Patrick Ronoh obtained his MSc diploma in 2019 after completing the one year sanitation programme at IHE Delft. He is from Kenya where he started to work as Project officer: Sanitation and Hygiene at World Vision Kenya after his studies. He just published his first academic paper that is the result of his MSc thesis for which he was awarded 'The Best MSc in Sanitation Award 2019.'
“Just published my first academic paper” wrote Patrick on LinkedIn in September, giving special thanks to his co-authors Dr. Claire Furlong, Prof. Frank Kansiime, Dr. Richard Mugambe and Prof. Damir Brdjanovic.
The publication under the title ‘Are There Seasonal Variations in Faecal Contamination of Exposure Pathways? An Assessment in a Low–Income Settlement in Uganda’ has been published in the International Journal of Environmental Research and Public Health and it is now available in the following link.
“When am I at a greater risk of faecal contamination? Is it during the rainy or the dry season? What are the pathways that can expose me to risk from faecal contamination? These are just a few of the questions I pondered on as I embarked on my thesis research in Kampala, Uganda. At the end of my research, I had answers to these questions, surprisingly, the dominant risk pathways identified were all non-traditional WASH pathways e.g., open drains, street food, and floodwater. The results of this study will contribute to the evidence base that is available to sanitation policy makers and implementers in low-income and informal urban areas, in this case, Kampala Capital City Authority (KCCA”, comments Patrick, answering the question about his work.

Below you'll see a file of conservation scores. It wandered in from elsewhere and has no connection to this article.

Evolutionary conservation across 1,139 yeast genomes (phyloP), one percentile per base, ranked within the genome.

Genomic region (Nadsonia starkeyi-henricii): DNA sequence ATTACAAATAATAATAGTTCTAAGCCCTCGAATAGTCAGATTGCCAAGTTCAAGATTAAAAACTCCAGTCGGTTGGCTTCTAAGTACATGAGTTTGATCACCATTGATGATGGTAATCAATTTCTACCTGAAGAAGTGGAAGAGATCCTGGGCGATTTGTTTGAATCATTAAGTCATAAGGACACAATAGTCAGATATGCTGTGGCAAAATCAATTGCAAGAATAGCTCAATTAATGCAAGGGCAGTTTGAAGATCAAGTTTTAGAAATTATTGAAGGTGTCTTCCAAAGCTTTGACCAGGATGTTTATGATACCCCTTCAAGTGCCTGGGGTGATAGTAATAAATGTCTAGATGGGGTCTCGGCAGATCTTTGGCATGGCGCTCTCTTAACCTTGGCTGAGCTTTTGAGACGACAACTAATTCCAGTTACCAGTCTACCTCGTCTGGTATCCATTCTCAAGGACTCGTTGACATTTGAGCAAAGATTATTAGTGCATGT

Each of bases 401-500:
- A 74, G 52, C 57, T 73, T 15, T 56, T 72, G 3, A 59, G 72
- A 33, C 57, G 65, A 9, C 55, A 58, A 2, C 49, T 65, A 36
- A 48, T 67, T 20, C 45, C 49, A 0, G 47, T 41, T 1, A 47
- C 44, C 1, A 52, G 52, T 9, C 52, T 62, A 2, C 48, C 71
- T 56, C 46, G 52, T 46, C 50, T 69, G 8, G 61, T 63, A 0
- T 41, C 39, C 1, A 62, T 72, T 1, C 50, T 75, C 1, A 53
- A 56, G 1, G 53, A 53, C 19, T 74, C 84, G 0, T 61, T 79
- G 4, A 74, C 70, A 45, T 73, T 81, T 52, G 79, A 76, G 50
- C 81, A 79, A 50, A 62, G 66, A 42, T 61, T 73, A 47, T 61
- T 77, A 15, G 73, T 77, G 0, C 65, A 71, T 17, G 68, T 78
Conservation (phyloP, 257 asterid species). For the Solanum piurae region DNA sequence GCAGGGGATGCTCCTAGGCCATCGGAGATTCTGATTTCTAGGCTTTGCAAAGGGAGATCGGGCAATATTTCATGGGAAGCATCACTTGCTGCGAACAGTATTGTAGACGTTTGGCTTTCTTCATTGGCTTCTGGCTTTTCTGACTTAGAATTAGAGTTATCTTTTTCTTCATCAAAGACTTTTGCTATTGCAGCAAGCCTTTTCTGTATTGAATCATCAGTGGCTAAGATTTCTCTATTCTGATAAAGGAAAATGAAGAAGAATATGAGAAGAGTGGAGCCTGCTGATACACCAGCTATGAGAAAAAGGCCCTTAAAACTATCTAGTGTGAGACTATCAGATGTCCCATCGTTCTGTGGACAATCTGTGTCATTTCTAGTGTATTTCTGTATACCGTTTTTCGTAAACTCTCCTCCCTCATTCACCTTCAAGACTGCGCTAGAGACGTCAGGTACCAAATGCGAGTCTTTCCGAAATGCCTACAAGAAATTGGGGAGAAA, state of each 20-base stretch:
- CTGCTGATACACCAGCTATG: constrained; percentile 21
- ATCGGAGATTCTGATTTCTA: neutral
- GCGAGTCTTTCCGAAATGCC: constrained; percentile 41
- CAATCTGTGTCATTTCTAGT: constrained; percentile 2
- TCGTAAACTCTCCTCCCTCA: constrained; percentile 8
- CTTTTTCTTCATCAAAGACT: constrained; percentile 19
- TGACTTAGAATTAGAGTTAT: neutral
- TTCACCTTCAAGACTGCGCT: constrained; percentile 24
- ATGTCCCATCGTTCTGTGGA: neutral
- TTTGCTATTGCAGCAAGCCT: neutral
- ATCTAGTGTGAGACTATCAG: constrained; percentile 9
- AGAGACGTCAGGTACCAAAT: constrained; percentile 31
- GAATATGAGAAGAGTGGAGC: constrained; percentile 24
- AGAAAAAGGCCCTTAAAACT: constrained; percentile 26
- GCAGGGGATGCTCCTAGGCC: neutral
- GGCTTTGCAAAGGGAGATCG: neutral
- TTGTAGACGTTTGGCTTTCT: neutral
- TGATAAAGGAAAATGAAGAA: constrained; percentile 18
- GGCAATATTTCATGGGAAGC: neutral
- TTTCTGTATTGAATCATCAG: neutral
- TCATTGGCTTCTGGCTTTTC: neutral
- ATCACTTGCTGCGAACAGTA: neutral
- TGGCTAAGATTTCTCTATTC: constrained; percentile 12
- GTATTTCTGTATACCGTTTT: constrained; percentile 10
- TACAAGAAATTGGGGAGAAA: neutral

“Are There Seasonal Variations in Faecal Contamination of Exposure Pathways? An Assessment in a Low–Income Settlement in Uganda”
Sanitation infrastructure is not able to cope with the increasing population in low-income countries, which leaves populations exposed to faecal contamination from multiple pathways. This study evaluated public health risk (using SaniPath) in a low-income community during the dry season, to identify the dominant exposure pathways, and compare this data to existing data for the rainy season, questioning the assumption that risk of faecal contamination is higher in the rainy season. SaniPath was used to collect and assess exposure and environmental data, and to generate risk profiles for each pathway. In the dry season the highest exposure frequency was for bathing and street food, exposure frequency generally increased, and seasonal variation was found in five pathways. The highest hazards in the dry season were through contact with drains, soil, and street food. Seasonal variation was found in the contamination of open drains and street food, with higher levels of Escherichia coli (E. coli) in the dry season. Open drains were identified as the most dominant risk pathway in both seasons, but risk was higher in the dry season. This highlights the complex nature of seasonal variation of faecal risk, and questions the assumption that risk is higher in the rainy season
Patrick Ronoh about his master’s degree in Sanitation, read here.
Patrick thesis award